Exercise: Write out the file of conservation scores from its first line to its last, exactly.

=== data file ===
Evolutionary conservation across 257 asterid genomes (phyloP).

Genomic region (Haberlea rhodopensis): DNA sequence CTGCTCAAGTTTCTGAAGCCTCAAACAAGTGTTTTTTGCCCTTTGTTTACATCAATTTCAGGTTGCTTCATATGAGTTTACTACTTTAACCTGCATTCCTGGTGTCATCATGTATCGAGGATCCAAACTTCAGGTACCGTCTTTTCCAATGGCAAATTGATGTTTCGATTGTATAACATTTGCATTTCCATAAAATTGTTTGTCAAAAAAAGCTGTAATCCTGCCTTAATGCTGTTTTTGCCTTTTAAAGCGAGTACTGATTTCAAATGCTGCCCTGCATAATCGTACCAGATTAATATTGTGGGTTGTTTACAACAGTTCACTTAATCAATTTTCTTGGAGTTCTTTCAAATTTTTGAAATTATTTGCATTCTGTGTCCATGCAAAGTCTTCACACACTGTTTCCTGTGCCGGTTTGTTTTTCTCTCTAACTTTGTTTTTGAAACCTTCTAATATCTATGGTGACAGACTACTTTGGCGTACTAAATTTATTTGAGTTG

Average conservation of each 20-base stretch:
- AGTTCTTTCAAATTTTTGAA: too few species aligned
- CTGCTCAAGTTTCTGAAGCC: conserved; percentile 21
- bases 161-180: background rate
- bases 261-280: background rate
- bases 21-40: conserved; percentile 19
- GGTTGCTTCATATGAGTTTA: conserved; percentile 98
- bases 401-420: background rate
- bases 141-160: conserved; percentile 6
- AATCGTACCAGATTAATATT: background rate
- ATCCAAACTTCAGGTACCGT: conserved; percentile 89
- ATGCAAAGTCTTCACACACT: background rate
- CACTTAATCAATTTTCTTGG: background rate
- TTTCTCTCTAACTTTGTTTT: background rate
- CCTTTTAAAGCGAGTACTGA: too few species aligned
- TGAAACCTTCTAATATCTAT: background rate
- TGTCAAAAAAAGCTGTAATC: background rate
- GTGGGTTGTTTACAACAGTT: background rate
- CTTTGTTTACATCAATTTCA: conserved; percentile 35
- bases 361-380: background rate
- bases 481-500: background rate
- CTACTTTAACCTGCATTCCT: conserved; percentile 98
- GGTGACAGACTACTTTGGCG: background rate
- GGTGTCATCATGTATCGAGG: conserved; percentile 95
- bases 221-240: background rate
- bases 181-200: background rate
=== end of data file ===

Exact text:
Evolutionary conservation across 257 asterid genomes (phyloP).

Genomic region (Haberlea rhodopensis): DNA sequence CTGCTCAAGTTTCTGAAGCCTCAAACAAGTGTTTTTTGCCCTTTGTTTACATCAATTTCAGGTTGCTTCATATGAGTTTACTACTTTAACCTGCATTCCTGGTGTCATCATGTATCGAGGATCCAAACTTCAGGTACCGTCTTTTCCAATGGCAAATTGATGTTTCGATTGTATAACATTTGCATTTCCATAAAATTGTTTGTCAAAAAAAGCTGTAATCCTGCCTTAATGCTGTTTTTGCCTTTTAAAGCGAGTACTGATTTCAAATGCTGCCCTGCATAATCGTACCAGATTAATATTGTGGGTTGTTTACAACAGTTCACTTAATCAATTTTCTTGGAGTTCTTTCAAATTTTTGAAATTATTTGCATTCTGTGTCCATGCAAAGTCTTCACACACTGTTTCCTGTGCCGGTTTGTTTTTCTCTCTAACTTTGTTTTTGAAACCTTCTAATATCTATGGTGACAGACTACTTTGGCGTACTAAATTTATTTGAGTTG

Average conservation of each 20-base stretch:
- AGTTCTTTCAAATTTTTGAA: too few species aligned
- CTGCTCAAGTTTCTGAAGCC: conserved; percentile 21
- bases 161-180: background rate
- bases 261-280: background rate
- bases 21-40: conserved; percentile 19
- GGTTGCTTCATATGAGTTTA: conserved; percentile 98
- bases 401-420: background rate
- bases 141-160: conserved; percentile 6
- AATCGTACCAGATTAATATT: background rate
- ATCCAAACTTCAGGTACCGT: conserved; percentile 89
- ATGCAAAGTCTTCACACACT: background rate
- CACTTAATCAATTTTCTTGG: background rate
- TTTCTCTCTAACTTTGTTTT: background rate
- CCTTTTAAAGCGAGTACTGA: too few species aligned
- TGAAACCTTCTAATATCTAT: background rate
- TGTCAAAAAAAGCTGTAATC: background rate
- GTGGGTTGTTTACAACAGTT: background rate
- CTTTGTTTACATCAATTTCA: conserved; percentile 35
- bases 361-380: background rate
- bases 481-500: background rate
- CTACTTTAACCTGCATTCCT: conserved; percentile 98
- GGTGACAGACTACTTTGGCG: background rate
- GGTGTCATCATGTATCGAGG: conserved; percentile 95
- bases 221-240: background rate
- bases 181-200: background rate